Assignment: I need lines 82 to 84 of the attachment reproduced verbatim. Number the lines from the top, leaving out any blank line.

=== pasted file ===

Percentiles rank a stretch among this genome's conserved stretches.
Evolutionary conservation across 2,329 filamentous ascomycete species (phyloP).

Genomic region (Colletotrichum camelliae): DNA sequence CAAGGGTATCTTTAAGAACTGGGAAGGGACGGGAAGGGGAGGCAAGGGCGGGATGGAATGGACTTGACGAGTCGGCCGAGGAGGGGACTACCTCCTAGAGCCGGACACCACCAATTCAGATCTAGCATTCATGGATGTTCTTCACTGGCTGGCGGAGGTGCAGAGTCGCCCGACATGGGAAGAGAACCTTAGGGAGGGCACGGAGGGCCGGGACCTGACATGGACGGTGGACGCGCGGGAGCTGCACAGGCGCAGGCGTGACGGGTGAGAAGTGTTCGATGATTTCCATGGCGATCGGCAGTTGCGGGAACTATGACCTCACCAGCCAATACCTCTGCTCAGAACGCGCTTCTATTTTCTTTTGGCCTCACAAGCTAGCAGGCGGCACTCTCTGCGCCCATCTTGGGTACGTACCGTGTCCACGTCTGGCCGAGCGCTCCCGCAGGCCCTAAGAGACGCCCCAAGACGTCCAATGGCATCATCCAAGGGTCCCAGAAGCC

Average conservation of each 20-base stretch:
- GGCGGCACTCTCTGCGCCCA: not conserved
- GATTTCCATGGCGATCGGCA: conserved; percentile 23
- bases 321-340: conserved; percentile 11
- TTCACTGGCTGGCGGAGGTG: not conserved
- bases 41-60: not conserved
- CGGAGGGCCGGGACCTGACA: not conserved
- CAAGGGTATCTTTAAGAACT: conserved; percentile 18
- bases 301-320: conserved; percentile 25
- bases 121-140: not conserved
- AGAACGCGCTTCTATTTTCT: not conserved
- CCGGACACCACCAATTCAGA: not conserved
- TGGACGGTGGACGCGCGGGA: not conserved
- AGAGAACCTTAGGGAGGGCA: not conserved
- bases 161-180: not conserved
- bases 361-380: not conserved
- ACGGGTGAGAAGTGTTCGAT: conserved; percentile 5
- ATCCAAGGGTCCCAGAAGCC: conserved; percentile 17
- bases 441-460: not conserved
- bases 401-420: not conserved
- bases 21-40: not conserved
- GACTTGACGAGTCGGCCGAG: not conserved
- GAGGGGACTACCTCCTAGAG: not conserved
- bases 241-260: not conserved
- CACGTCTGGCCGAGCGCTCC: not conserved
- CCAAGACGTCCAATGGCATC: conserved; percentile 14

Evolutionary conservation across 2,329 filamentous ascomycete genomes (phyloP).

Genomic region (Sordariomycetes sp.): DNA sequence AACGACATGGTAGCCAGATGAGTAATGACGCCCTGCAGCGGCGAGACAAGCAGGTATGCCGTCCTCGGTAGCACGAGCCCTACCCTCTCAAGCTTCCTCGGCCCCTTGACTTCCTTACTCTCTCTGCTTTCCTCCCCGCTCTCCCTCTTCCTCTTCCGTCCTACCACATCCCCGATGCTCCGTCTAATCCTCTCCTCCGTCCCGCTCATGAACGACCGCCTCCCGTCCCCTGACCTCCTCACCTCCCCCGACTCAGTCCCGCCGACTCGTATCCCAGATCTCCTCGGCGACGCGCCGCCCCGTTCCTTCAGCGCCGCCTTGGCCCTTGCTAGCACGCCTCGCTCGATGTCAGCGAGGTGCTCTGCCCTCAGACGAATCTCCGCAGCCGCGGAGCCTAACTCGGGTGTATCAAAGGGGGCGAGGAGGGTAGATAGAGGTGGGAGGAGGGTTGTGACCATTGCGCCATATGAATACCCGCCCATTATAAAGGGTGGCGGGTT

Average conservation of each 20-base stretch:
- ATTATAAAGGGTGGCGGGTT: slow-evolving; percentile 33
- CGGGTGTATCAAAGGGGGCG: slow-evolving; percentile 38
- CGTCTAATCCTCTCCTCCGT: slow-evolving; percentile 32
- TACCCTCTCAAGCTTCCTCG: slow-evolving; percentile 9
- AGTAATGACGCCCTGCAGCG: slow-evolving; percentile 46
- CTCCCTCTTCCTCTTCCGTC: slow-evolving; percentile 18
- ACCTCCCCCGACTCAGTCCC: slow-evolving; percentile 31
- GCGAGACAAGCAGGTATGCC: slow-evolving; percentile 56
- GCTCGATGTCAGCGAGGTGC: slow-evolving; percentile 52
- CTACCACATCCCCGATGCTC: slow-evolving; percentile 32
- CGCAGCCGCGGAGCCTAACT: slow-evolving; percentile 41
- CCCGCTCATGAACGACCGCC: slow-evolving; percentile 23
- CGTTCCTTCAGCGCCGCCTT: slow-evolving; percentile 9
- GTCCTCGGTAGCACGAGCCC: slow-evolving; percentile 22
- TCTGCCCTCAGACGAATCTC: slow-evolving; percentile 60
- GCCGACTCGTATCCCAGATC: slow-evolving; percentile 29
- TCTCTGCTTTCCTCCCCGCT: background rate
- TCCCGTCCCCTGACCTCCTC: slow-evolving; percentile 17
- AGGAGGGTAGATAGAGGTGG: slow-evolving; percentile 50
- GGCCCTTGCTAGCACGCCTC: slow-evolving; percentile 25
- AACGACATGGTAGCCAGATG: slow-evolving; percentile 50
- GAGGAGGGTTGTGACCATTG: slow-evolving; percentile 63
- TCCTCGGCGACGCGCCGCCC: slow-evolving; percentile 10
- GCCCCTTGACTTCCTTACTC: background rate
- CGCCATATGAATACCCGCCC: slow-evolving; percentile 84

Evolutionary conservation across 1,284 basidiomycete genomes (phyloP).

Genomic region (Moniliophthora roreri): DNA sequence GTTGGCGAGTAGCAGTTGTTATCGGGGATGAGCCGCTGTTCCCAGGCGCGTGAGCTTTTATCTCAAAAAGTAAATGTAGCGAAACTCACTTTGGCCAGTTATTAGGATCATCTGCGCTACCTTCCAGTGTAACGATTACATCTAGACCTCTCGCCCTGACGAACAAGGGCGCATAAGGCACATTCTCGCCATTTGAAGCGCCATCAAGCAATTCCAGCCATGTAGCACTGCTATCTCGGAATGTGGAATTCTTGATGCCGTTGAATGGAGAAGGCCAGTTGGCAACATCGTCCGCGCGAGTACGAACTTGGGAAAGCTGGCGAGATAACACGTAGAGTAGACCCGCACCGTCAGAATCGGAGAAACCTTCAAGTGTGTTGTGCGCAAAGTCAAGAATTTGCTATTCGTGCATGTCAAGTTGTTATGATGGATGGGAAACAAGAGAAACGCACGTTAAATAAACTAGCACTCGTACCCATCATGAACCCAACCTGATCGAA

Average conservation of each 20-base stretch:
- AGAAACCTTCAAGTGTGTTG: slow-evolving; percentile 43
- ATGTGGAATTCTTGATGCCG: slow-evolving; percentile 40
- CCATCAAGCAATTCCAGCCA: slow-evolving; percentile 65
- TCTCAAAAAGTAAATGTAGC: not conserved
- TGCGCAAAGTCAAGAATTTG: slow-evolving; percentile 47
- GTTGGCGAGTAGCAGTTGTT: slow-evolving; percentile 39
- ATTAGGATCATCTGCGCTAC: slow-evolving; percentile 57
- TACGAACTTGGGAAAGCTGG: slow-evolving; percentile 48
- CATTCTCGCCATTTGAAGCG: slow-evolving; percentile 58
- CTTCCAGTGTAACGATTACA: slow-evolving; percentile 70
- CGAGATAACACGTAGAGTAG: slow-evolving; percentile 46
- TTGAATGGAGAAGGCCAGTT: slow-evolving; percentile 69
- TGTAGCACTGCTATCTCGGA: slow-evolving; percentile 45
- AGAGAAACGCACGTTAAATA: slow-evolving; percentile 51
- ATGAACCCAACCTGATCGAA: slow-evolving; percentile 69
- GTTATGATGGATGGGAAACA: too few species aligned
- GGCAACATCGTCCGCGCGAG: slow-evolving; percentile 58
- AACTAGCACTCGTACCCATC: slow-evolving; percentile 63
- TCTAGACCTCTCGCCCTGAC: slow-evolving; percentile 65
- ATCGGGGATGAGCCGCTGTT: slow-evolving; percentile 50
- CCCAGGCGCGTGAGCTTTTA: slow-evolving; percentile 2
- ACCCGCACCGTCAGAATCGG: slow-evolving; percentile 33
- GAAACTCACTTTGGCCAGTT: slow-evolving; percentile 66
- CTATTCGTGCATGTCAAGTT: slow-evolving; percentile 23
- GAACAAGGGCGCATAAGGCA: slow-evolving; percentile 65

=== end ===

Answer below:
- ACCCGCACCGTCAGAATCGG: slow-evolving; percentile 33
- GAAACTCACTTTGGCCAGTT: slow-evolving; percentile 66
- CTATTCGTGCATGTCAAGTT: slow-evolving; percentile 23